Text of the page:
Adventures Among Ants: A Global Safari with a Cast of Trillions is the newest book by photographer/scientist/adventurer Mark Moffett from the University of California Press.
When I heard that consummate storyteller Mark Moffett was working on a book about ants, I wasn’t sure what to expect. Would it be a coffee table book full of his wonderful macro photographs, like one of his famous National Geographic articles simply expanded? Or would it be a hardcore scientific treatise going back to his Harvard roots?
Turns out it is a little of both, with a bit of “extreme entomology” thrown in. Adventures Among Ants: A Global Safari with a Cast of Trillions is truly a unique science book that is complex and multilayered, with something for almost everyone who picks it up.
Myrmecologists (ant specialists) will love his comprehensive discussion of ant species most of us only dream about seeing, from the relatively unknown marauder ants to the tiny Camponotus schmitzi swimming in pitcher plants to the supercolonies of Argentine ants in California. Nature lovers will appreciate the beautiful photographs and descriptions of habitats in many continents. Those interested in anthropology may want to consider Moffett’s many comparisons of ant and human societies. And armchair travelers will definitely get a vicarious thrill from Moffett’s sometimes extreme adventures, culminating in a wedding ceremony that is not for the faint of heart.
Although chock full of scientific detail, the author does throw out a few bones for the layperson reading the book. For example, I was a bit surprised to see on page 7 that he writes that ants have “three primary body sections: head, thorax, and abdomen…” If you follow the footnote to the sentence to the notes section in the back, he then corrects the statement by indicating that the parts are modified in ants, and are called trunk, petiole and gaster, the terms more commonly used by myrmecologists.
Alternating often humorous anecdotes with fascinating natural history and science, this book has a friendly, personal feel. His chapter on marauder ants is a particularly personalized account of his graduate studies. I couldn’t believe how he became a photographer for National Geographic almost by accident when as a literally starving graduate student he asked them to pay for the development of some of his photos. Mary Smith saw the results and immediately asked for more, leading to a successful long term relationship with the magazine.
As an amateur photographer, I was hoping for a bit more information about how Moffett takes those superb macro photographs of ants. Beyond admitting that he learned his techniques by studying a book on how to photograph supermodels and that he uses flashes, he remains remarkably coy about how he does it. Maybe it has more to do with his personal relationship with the ants rather than any equipment he uses. In any case, the results are even more remarkable when you take into account how very difficult ants are to capture on film.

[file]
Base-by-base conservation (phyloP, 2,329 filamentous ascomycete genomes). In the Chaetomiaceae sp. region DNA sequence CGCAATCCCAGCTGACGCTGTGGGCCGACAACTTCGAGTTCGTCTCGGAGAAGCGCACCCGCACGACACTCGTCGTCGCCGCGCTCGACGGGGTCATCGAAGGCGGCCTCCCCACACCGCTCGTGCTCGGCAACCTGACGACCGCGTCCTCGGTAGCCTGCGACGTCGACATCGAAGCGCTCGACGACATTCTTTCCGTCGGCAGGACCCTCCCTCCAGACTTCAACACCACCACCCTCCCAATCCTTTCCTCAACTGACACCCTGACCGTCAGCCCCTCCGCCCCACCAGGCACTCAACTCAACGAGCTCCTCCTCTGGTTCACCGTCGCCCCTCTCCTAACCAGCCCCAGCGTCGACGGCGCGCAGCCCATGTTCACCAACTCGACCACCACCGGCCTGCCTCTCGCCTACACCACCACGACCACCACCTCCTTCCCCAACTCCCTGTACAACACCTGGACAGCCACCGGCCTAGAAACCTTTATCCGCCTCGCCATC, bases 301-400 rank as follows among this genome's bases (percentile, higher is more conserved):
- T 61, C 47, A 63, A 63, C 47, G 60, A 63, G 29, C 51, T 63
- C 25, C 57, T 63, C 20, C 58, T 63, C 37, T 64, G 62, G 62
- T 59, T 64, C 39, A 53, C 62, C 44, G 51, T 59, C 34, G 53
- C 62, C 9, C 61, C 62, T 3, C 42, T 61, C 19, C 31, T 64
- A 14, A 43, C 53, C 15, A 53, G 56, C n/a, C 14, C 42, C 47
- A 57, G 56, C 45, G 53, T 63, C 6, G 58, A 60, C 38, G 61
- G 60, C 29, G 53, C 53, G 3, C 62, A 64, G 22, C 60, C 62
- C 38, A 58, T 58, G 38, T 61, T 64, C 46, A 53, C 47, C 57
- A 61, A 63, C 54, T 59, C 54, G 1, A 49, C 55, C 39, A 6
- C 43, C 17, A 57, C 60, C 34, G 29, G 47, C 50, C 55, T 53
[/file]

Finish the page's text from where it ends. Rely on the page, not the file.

Mark Moffett says, “It’s all about telling stories.” Adventures Among Ants is an amazing collection of stories that you won’t want to miss. Pick up a copy today!
For more reviews, check Amazon. (I have never seen so many 5 Star reviews of a book at Amazon, including one by ant scientist, Walter Tschinkel.)
A silent video of Moffett’s photographs
His National Geographic Live! lecture is available on DVD.
Other places to Find Mark Moffett’s Photographs/Interviews:
Smithsonian National Museum’s The Hidden Life of Ants – Photo Gallery
Tracking A ‘Sisterhood’ Of Traveling Ants at NPR (Fresh Air) has an interview and photographs from the book
Pirates of the Sagehen, video taken at UC Berkeley’s Sagehen Creek Field Station.
Another NPR interview, this one from KJZZ, a local Arizona station prior to his National Geographic presentation in Mesa, AZ
National Geographic Magazine Articles, (often available at used bookstores and library sales):
Marauders of the Jungle Floor. August 1986, pp. 273-286.
Trap-Jaw Ants: Set For Prey. March 1989, pp. 394-400.
All Eyes on Jumping Spiders. September 1991. 43-63.
Leafcutter Ants. July 1995, pp. 98-111.
Ants and Plants: A Profitable Partnership. February 1999. pp. 122-132.
Ants and Plants: Friends and Foes. May 1999, pp.100-112.
Ants and Plants: Tree Fortresses. May 2000. pp. 84-97.
Army Ants: Inside the Ranks August 2006, pp. 138-148.
Lone Huntress: The Bulldog Ant. May 2007, pp. 140-149.
Able Bodies. August 2007, pp. 140-150.
Review copy provided by publisher.
What did you think of this book?